Sunday, 15 April 2012

Garden Visitors - the Crested Pigeon

Journal #8, page 4, Crested Pigeon, Ocyphaps lophotes
The whole eye appears to be bigger than it really is, thanks to a patch of bare red skin. This gives the bird a cartoon-like look and a range of interesting expressions.

Tertial left wing feather.

Sunday, 1 April 2012


Low Tide, watercolour on paper, 23x36cm, 2012 © Matteo Grilli

A stretch of coastline relatively untouched, hidden and primeval lies where the only audible sounds are those of the sea, the wind, the elements and the birds. Just like this for millennia, with the only exception for human voices, occasional and far. Now it is high tide, the sandy patch, the rocks and the pools of yesterday are now a vortex of currents, foam and huge pounding waves. Like all places between land and sea, change is here continuous and tangible.

The waves are relentless, despite the submerged cliffs they still are living and moving mountains of water which become a shattering white explosion overcoming everything. One after the other. There is something fascinating about waves, their relative slowness, languor and unpredictability, their motion and tenacity: irrepressible and necessary. The grace, beauty and power of the ocean's nature is accomplishing its task.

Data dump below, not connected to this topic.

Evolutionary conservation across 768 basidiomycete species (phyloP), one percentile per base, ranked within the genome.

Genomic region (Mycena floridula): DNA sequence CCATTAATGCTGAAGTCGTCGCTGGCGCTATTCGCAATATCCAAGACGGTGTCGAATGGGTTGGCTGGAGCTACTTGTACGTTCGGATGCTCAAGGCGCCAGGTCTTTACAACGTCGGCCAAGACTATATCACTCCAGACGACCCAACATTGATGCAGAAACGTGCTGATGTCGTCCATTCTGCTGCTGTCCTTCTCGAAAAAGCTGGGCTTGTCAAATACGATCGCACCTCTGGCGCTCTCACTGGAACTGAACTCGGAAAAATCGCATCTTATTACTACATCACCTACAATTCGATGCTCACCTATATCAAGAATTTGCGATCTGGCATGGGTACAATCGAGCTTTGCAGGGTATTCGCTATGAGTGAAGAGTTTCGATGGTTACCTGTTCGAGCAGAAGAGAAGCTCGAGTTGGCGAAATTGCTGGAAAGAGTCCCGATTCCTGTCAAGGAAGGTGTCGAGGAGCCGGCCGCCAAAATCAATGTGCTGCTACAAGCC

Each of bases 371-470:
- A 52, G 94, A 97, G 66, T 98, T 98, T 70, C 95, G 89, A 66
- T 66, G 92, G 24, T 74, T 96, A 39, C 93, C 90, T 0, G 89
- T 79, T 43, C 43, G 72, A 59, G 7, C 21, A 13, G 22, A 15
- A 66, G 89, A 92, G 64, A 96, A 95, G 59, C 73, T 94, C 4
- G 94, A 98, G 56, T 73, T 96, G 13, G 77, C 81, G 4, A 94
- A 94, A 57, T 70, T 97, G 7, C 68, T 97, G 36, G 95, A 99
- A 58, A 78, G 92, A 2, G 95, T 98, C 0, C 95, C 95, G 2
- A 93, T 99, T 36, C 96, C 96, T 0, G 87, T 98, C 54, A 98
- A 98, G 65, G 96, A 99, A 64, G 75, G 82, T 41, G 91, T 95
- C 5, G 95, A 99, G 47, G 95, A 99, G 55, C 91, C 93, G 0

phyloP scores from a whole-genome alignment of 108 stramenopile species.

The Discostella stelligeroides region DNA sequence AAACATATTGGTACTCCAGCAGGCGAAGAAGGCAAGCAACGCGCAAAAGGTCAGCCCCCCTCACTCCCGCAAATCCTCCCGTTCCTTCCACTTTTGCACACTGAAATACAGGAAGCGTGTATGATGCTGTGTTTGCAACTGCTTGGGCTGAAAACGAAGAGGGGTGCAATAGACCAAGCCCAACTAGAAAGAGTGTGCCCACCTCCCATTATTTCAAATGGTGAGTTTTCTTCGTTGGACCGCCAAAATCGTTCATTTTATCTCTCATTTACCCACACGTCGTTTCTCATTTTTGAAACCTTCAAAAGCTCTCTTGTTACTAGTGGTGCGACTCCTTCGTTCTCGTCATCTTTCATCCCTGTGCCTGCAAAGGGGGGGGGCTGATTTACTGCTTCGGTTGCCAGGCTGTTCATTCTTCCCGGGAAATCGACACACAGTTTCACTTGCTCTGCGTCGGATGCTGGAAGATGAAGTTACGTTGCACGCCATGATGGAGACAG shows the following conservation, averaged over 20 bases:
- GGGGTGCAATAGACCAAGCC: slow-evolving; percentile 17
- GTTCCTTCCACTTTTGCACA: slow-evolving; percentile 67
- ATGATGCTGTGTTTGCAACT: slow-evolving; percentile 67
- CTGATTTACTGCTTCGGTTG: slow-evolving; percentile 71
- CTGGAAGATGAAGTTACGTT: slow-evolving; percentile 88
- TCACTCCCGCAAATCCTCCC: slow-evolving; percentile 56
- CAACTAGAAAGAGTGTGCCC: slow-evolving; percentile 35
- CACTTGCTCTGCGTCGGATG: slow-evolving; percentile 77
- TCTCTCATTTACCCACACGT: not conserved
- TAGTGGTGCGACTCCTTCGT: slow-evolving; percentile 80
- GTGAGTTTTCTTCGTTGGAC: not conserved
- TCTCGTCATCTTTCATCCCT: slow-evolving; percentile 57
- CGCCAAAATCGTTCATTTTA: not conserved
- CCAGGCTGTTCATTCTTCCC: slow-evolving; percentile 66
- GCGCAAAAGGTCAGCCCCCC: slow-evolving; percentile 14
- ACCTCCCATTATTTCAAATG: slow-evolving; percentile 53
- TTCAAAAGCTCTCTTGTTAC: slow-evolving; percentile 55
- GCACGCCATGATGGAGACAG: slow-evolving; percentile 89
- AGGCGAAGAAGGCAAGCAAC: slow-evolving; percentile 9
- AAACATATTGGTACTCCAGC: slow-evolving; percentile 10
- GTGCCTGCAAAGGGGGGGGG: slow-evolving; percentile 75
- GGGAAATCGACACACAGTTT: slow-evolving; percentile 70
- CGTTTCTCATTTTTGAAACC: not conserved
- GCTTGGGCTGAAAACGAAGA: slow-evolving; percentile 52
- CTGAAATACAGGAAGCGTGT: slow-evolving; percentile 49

I wonder where all yesterday's creatures are, the sea cucumbers, the shells, dead or alive, the plovers, the oystercatchers, the seagulls and the dolphins. All under cover, but then it is their home, they know its ways. Every now and then some seagull flies along the coastline southwards, just like the terns and a pair of oystercatchers. The noise of the waves is deafening and endless, but it induces a feeling of peace and soundness. Watching and listening to the mighty force of the ocean from a fair distance is both reassuring and comforting. For now the inhabitants of the coast will have to find their daily bread somewhere else, or wait for the tide to recede.
Woody Heads - NSW

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